Towards Improved Modeling for Hydrologic Predictions in Poorly Gauged Basins
AuthorYilmaz, Koray Kamil
AdvisorGupta, Hoshin V.
Committee ChairGupta, Hoshin V.
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PublisherThe University of Arizona.
RightsCopyright © is held by the author. Digital access to this material is made possible by the University Libraries, University of Arizona. Further transmission, reproduction or presentation (such as public display or performance) of protected items is prohibited except with permission of the author.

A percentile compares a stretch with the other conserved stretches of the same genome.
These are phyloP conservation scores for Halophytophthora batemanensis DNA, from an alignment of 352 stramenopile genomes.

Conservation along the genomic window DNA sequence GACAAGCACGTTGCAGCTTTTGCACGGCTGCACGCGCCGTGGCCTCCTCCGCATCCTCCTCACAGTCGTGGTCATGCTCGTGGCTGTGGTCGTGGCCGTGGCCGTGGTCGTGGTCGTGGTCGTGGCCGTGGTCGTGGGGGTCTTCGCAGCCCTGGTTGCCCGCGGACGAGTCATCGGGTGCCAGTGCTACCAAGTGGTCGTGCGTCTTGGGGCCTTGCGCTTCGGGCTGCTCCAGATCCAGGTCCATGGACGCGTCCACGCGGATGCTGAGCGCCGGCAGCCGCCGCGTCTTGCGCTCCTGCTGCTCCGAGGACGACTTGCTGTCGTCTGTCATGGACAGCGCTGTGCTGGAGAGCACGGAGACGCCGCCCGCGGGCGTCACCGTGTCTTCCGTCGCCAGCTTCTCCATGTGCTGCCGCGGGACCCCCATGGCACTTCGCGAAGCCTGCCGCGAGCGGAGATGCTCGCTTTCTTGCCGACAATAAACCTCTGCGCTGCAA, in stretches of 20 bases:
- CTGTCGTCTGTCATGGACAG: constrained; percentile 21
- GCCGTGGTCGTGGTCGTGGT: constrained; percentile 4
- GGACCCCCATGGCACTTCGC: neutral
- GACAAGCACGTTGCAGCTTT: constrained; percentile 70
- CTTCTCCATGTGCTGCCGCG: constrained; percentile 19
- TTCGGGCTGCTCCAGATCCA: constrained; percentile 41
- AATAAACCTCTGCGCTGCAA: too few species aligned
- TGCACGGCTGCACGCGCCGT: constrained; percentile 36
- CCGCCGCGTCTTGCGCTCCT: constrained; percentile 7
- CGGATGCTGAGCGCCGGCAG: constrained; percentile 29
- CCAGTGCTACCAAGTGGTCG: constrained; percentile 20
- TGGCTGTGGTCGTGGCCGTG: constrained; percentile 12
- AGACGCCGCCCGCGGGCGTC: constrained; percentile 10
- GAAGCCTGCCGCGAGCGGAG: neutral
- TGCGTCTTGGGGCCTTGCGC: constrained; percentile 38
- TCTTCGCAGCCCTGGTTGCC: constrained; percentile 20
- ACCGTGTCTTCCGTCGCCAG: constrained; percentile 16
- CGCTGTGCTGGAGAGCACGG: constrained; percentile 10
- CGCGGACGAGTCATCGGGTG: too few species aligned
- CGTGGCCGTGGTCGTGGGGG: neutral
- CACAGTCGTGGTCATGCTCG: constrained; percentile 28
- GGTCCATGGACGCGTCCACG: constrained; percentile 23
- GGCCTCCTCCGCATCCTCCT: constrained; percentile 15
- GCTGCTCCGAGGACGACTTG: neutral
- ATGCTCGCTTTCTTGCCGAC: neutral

AbstractIn most regions of the world, and particularly in developing countries, the possibility and reliability of hydrologic predictions is severely limited, because conventional measurement networks (e.g. rain and stream gauges) are either nonexistent or sparsely located. This study, therefore, investigates various systems methods and newly available data acquisition techniques to evaluate their potential for improving hydrologic predictions in poorly gaged and ungaged watersheds.Part One of this study explores the utility of satellite-remote-sensing-based rainfall estimates for watershed-scale hydrologic modeling at watersheds in the Southeastern U.S. The results indicate that satellite-based rainfall estimates may contain significant bias which varies with watershed size and location. This bias, of course, then propagates into the hydrologic model simulations. However, model performance in large basins can be significantly improved if short-term streamflow observations are available for model calibration.Part Two of this study deals with the fact that hydrologic predictions in poorly gauged/ungauged watersheds rely strongly on a priori estimates of the model parameters derived from observable watershed characteristics. Two different investigations of the reliability of a priori parameter estimates for the distributed HL-DHMS model were conducted. First, a multi-criteria penalty function framework was formulated to assess the degree of agreement between the information content (about model parameters) contained in the precipitation-streamflow observational data set and that given by the a priori parameter estimates. The calibration includes a novel approach to handling spatially distributed parameters and streamflow measurement errors. The results indicated the existence of a significant trade-off between the ability to maintain reasonable model performance while maintaining the parameters close to their a priori values. The analysis indicates those parameters responsible for this discrepancy so that corrective measures can be devised. Second, a diagnostic approach to model performance assessment was developed based on a hierarchical conceptualization of the major functions of any watershed system. "Signature measures" are proposed that effectively extract the information about various watershed functions contained in the streamflow observations. Manual and automated approaches to the diagnostic model evaluation were explored and were found to be valuable in constraining the range of parameter sets while maintaining conceptual consistency of the model.